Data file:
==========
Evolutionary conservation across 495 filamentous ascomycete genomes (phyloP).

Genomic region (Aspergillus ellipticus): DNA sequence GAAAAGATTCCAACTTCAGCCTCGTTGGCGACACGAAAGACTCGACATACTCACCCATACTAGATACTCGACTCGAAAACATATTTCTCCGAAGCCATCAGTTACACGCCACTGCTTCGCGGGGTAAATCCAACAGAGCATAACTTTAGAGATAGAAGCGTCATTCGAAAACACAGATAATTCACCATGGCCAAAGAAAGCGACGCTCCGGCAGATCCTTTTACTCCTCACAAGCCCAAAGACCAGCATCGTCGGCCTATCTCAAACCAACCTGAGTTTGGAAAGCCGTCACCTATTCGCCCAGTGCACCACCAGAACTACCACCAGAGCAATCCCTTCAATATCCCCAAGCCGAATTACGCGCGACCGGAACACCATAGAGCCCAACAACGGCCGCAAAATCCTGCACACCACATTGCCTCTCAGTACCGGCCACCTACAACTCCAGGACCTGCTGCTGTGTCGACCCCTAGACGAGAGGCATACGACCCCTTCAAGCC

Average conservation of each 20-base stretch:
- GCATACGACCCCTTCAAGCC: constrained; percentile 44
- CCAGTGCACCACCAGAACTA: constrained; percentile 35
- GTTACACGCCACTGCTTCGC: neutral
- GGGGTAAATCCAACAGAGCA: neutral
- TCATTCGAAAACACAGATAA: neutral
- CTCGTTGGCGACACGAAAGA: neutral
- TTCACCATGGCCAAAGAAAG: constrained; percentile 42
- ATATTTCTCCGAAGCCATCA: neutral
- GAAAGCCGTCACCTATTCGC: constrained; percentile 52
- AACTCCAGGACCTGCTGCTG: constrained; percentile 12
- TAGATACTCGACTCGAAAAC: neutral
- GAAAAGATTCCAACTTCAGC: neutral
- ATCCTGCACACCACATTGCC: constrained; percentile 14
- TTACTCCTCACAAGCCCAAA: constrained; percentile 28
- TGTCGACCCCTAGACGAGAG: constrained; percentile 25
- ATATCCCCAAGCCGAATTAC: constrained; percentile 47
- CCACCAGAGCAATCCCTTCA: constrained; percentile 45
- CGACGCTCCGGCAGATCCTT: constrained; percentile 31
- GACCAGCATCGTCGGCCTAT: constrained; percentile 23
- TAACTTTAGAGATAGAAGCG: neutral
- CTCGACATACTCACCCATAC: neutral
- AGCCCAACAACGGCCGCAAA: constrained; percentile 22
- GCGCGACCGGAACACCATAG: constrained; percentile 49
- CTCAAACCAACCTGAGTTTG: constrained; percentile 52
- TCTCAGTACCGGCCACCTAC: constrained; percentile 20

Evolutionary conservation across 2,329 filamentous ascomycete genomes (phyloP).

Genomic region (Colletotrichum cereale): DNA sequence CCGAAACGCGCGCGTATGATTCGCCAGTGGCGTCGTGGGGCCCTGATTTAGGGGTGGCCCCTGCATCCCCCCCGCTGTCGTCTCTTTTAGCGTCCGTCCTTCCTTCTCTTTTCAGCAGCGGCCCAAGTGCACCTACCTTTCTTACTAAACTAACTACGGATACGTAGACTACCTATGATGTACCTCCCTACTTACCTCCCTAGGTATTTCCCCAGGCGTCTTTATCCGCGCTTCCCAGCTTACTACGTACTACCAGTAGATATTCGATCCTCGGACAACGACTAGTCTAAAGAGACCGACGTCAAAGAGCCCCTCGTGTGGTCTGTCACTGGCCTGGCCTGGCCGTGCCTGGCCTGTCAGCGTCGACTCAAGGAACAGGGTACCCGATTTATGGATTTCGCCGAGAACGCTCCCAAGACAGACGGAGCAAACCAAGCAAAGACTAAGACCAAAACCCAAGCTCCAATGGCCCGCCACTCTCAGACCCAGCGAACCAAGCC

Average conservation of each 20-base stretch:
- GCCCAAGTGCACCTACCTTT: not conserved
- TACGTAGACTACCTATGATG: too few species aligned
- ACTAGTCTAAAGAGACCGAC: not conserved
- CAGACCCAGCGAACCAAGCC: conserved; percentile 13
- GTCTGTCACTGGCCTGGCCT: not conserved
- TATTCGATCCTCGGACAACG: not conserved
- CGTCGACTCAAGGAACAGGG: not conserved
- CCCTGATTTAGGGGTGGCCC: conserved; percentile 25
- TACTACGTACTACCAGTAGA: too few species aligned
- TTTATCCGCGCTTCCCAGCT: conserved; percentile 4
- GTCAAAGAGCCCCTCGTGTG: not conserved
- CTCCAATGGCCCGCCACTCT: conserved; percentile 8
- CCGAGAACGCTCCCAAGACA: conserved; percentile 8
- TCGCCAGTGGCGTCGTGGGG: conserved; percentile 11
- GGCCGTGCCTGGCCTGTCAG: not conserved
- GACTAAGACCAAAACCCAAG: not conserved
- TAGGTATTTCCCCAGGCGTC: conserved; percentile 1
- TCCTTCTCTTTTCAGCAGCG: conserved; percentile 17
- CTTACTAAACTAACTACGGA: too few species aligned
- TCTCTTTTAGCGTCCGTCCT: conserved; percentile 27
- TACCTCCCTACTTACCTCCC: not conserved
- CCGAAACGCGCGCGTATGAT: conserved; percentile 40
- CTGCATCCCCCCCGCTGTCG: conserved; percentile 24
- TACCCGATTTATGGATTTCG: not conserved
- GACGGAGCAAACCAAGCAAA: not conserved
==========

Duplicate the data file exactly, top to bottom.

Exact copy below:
Evolutionary conservation across 495 filamentous ascomycete genomes (phyloP).

Genomic region (Aspergillus ellipticus): DNA sequence GAAAAGATTCCAACTTCAGCCTCGTTGGCGACACGAAAGACTCGACATACTCACCCATACTAGATACTCGACTCGAAAACATATTTCTCCGAAGCCATCAGTTACACGCCACTGCTTCGCGGGGTAAATCCAACAGAGCATAACTTTAGAGATAGAAGCGTCATTCGAAAACACAGATAATTCACCATGGCCAAAGAAAGCGACGCTCCGGCAGATCCTTTTACTCCTCACAAGCCCAAAGACCAGCATCGTCGGCCTATCTCAAACCAACCTGAGTTTGGAAAGCCGTCACCTATTCGCCCAGTGCACCACCAGAACTACCACCAGAGCAATCCCTTCAATATCCCCAAGCCGAATTACGCGCGACCGGAACACCATAGAGCCCAACAACGGCCGCAAAATCCTGCACACCACATTGCCTCTCAGTACCGGCCACCTACAACTCCAGGACCTGCTGCTGTGTCGACCCCTAGACGAGAGGCATACGACCCCTTCAAGCC

Average conservation of each 20-base stretch:
- GCATACGACCCCTTCAAGCC: constrained; percentile 44
- CCAGTGCACCACCAGAACTA: constrained; percentile 35
- GTTACACGCCACTGCTTCGC: neutral
- GGGGTAAATCCAACAGAGCA: neutral
- TCATTCGAAAACACAGATAA: neutral
- CTCGTTGGCGACACGAAAGA: neutral
- TTCACCATGGCCAAAGAAAG: constrained; percentile 42
- ATATTTCTCCGAAGCCATCA: neutral
- GAAAGCCGTCACCTATTCGC: constrained; percentile 52
- AACTCCAGGACCTGCTGCTG: constrained; percentile 12
- TAGATACTCGACTCGAAAAC: neutral
- GAAAAGATTCCAACTTCAGC: neutral
- ATCCTGCACACCACATTGCC: constrained; percentile 14
- TTACTCCTCACAAGCCCAAA: constrained; percentile 28
- TGTCGACCCCTAGACGAGAG: constrained; percentile 25
- ATATCCCCAAGCCGAATTAC: constrained; percentile 47
- CCACCAGAGCAATCCCTTCA: constrained; percentile 45
- CGACGCTCCGGCAGATCCTT: constrained; percentile 31
- GACCAGCATCGTCGGCCTAT: constrained; percentile 23
- TAACTTTAGAGATAGAAGCG: neutral
- CTCGACATACTCACCCATAC: neutral
- AGCCCAACAACGGCCGCAAA: constrained; percentile 22
- GCGCGACCGGAACACCATAG: constrained; percentile 49
- CTCAAACCAACCTGAGTTTG: constrained; percentile 52
- TCTCAGTACCGGCCACCTAC: constrained; percentile 20

Evolutionary conservation across 2,329 filamentous ascomycete genomes (phyloP).

Genomic region (Colletotrichum cereale): DNA sequence CCGAAACGCGCGCGTATGATTCGCCAGTGGCGTCGTGGGGCCCTGATTTAGGGGTGGCCCCTGCATCCCCCCCGCTGTCGTCTCTTTTAGCGTCCGTCCTTCCTTCTCTTTTCAGCAGCGGCCCAAGTGCACCTACCTTTCTTACTAAACTAACTACGGATACGTAGACTACCTATGATGTACCTCCCTACTTACCTCCCTAGGTATTTCCCCAGGCGTCTTTATCCGCGCTTCCCAGCTTACTACGTACTACCAGTAGATATTCGATCCTCGGACAACGACTAGTCTAAAGAGACCGACGTCAAAGAGCCCCTCGTGTGGTCTGTCACTGGCCTGGCCTGGCCGTGCCTGGCCTGTCAGCGTCGACTCAAGGAACAGGGTACCCGATTTATGGATTTCGCCGAGAACGCTCCCAAGACAGACGGAGCAAACCAAGCAAAGACTAAGACCAAAACCCAAGCTCCAATGGCCCGCCACTCTCAGACCCAGCGAACCAAGCC

Average conservation of each 20-base stretch:
- GCCCAAGTGCACCTACCTTT: not conserved
- TACGTAGACTACCTATGATG: too few species aligned
- ACTAGTCTAAAGAGACCGAC: not conserved
- CAGACCCAGCGAACCAAGCC: conserved; percentile 13
- GTCTGTCACTGGCCTGGCCT: not conserved
- TATTCGATCCTCGGACAACG: not conserved
- CGTCGACTCAAGGAACAGGG: not conserved
- CCCTGATTTAGGGGTGGCCC: conserved; percentile 25
- TACTACGTACTACCAGTAGA: too few species aligned
- TTTATCCGCGCTTCCCAGCT: conserved; percentile 4
- GTCAAAGAGCCCCTCGTGTG: not conserved
- CTCCAATGGCCCGCCACTCT: conserved; percentile 8
- CCGAGAACGCTCCCAAGACA: conserved; percentile 8
- TCGCCAGTGGCGTCGTGGGG: conserved; percentile 11
- GGCCGTGCCTGGCCTGTCAG: not conserved
- GACTAAGACCAAAACCCAAG: not conserved
- TAGGTATTTCCCCAGGCGTC: conserved; percentile 1
- TCCTTCTCTTTTCAGCAGCG: conserved; percentile 17
- CTTACTAAACTAACTACGGA: too few species aligned
- TCTCTTTTAGCGTCCGTCCT: conserved; percentile 27
- TACCTCCCTACTTACCTCCC: not conserved
- CCGAAACGCGCGCGTATGAT: conserved; percentile 40
- CTGCATCCCCCCCGCTGTCG: conserved; percentile 24
- TACCCGATTTATGGATTTCG: not conserved
- GACGGAGCAAACCAAGCAAA: not conserved